In general, I think this review could be improved by making the history of the models more clear. I think that's particularly useful for an encyclopedic reference like scholarpedia. For example, the effect of damage by ischemia on hippocampus long precedes Eichenbaum's 2003 paper. (I usually cite the early Squire papers.) In fact, most of the models of such effects are from the 1990s and 2000s, such as the indexing theory (Teylor, DiScenna 1995/1996; Alvarez, Squire 1994).
I also think the review could spend some more time comparing models to data. Are there any of the models that have been accepted/rejected? How have the models changed our interpretation of the data? Hippocampus is (I think) one of the few places where there has been a close interaction between theory, model, and data. A nice example is the author's classic work on acetylcholine, hippocampus, and associative memory.
I do think this review is missing a section on the models that predicted the multiple map explanation for non-spatial responses (Redish 1999; charts, Samsonovich, McNaughton 1997; reference frames, Touretzky, Redish 1996; Redish, Touretzky 1997). Also, there are a number of models that tried to identify the function of place cells by asking how hippocampal dynamics could be used for navigation. (Such as the goal-orientation models of Foster, Morris, Dayan 2000, or Burgess, Recce, O'Keefe 1998, or the self-localization models of Redish and Touretzky.) Also, there were the replay models of replay functionality (Alvarez and Squire 1994; Johnson, Redish 2005; Redish, Touretzky 1998, Foster, Wilson 2006).
Historically, there were a lot of place field models that attempted to explain phenomena of place fields (like the non-spatial responses mentioned above) and directional place fields (e.g. Sharp 1991). For example, at one time, these models were very much at the center of the debate on the role of path integration (dead reckoning) in place field formation (and what the anatomical substrate of that path integration system was). Although I think that it is true that much of the debate that centered on these models has been resolved, I think some more time could have been spent on these models, particularly their role in helping resolve that debate.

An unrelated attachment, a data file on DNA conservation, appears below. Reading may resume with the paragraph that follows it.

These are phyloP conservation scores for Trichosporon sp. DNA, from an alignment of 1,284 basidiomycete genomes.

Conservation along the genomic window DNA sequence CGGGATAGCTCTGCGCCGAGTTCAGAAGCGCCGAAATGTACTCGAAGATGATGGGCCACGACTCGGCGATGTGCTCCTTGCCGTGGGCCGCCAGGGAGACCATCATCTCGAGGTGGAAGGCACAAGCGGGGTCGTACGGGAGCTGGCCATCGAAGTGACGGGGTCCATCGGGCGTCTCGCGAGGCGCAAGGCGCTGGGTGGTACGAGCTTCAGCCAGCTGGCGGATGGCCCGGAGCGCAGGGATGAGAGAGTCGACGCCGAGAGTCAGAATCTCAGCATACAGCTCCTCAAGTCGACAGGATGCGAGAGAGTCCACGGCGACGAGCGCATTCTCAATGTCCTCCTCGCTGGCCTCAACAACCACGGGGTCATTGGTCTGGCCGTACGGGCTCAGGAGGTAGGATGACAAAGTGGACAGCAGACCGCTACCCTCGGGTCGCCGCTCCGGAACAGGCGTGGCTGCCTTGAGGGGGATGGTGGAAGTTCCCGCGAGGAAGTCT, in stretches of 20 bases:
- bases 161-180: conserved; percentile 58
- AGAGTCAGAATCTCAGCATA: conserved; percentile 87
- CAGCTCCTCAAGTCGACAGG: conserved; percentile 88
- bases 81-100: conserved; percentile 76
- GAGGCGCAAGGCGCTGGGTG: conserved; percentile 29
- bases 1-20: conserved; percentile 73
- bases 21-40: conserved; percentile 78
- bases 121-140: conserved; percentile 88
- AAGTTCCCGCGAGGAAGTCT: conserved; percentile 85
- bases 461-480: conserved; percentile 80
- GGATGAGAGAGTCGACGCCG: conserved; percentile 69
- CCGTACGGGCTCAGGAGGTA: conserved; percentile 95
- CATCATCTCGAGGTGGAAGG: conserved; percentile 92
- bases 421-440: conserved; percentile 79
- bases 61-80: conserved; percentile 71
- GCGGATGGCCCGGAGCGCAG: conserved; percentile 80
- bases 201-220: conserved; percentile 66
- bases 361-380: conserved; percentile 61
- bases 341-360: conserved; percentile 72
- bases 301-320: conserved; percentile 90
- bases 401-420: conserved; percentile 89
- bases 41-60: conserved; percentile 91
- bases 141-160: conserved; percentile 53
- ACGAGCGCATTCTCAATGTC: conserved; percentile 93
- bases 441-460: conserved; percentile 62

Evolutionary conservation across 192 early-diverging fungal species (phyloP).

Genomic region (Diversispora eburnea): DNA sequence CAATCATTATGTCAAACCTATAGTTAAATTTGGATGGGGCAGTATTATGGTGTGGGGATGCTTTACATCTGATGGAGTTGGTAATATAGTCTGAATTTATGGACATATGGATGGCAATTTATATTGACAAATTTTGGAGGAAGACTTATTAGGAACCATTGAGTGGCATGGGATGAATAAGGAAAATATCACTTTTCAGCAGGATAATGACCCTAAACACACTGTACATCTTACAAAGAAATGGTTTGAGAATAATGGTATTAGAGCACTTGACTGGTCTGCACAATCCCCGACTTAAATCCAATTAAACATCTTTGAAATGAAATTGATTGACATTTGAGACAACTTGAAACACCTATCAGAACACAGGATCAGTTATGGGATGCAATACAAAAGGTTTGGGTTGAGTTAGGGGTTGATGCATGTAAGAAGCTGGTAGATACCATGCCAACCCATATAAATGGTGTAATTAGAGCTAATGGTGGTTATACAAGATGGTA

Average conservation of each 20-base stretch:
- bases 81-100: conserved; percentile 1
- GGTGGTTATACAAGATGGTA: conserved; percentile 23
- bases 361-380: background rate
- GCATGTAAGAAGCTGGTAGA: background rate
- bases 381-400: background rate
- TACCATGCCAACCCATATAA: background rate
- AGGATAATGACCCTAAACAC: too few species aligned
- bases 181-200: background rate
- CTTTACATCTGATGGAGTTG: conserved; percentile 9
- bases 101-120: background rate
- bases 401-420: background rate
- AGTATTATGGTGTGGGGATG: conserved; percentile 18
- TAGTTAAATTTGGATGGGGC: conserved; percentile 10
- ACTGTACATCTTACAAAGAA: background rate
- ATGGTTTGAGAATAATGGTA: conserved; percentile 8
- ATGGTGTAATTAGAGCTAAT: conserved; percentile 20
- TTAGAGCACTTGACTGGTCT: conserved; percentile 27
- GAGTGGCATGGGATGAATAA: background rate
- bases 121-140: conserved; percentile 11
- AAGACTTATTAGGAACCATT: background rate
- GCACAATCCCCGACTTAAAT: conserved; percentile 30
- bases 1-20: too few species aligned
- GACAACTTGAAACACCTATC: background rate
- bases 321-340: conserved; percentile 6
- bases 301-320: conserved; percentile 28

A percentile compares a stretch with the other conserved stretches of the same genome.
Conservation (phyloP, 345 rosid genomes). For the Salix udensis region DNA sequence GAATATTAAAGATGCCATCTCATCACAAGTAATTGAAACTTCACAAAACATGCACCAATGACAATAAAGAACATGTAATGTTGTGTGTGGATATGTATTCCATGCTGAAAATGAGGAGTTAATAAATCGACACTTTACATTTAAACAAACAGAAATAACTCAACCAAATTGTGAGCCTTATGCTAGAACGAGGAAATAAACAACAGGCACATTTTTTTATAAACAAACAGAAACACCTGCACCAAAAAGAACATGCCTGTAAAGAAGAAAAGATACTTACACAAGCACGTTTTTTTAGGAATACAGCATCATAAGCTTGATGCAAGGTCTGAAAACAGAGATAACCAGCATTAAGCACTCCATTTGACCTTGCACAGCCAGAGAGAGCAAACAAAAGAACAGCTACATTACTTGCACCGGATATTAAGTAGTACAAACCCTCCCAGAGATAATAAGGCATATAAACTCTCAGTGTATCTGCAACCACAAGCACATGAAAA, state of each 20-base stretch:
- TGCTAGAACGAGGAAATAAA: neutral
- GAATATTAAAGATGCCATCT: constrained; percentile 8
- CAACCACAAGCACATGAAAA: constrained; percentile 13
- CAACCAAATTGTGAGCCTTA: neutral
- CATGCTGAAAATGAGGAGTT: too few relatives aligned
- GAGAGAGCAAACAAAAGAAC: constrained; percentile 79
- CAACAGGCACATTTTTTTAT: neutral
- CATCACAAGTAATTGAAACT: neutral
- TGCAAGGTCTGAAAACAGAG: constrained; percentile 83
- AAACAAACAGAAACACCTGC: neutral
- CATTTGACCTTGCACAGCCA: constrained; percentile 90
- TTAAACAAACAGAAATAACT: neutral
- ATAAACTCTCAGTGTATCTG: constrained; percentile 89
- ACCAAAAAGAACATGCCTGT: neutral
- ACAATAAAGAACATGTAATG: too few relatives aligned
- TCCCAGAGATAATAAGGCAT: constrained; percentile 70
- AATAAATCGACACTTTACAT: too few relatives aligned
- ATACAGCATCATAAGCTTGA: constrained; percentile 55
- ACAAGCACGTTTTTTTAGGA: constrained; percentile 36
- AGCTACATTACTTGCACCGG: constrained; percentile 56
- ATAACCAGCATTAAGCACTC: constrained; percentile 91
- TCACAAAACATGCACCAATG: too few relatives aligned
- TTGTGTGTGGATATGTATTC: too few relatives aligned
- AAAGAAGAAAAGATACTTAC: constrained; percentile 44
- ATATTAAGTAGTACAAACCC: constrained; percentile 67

Author : RESPONSE to reviewer comments
REVIEWER #1 - Alessandro Treves Comment #1 – I have addressed the alternate use of modeling using some of the wording provided by Alessandro in the section on Types of models. I also added discussion of the Treves, 2004 paper in the section on region CA1.
Comment #2 – I’ve added the following statement to the section on region CA3. The modeling of attractor dynamics builds on extensive earlier analysis of the memory capacity of recurrent networks (Amit et al., 1987) that was applied to hippocampal function (Treves and Rolls, 1992; 1994; Battaglia and Treves, 1998). The capacity limits of hippocampal circuits could constrain its role to an intermediate term episodic memory that must eventually update neocortical representations.
Comment #3 – In response to the comment about self-organization, I have added a sentence about self-organization for pattern separation to the section on dentate gyrus and discussion of models of self-organization for formation of place cell responses in region CA1 and of grid cell responses in entorhinal cortex.
Comment #4 – I have shortened the titles of the subregion functions, so that the titles just list the names of the subregions. This avoids overemphasizing the very simple notions of separation and completion. I’ve also provided more discussion of the encoding and retrieval model in a new section on medial septum and have provided citations on the role of neurogenesis in the dentate gyrus.
REVIEWER #2 – I have gone through and directly implemented all of the comments of this reviewer that were inserted into the text. These responses are marked with *** in the COMMENT and RESPONSE section below.
Comment #1 – Historical perspective. For the lesion effects, I have cited the earlier historical papers such as Scoville and Milner, 1957 and Zola-Morgan et al., 1986. I also inserted a citation to Teyler and DiScenna, 1986 and Teyler and Rudy, 2007 in the comment about linking together different sensory inputs.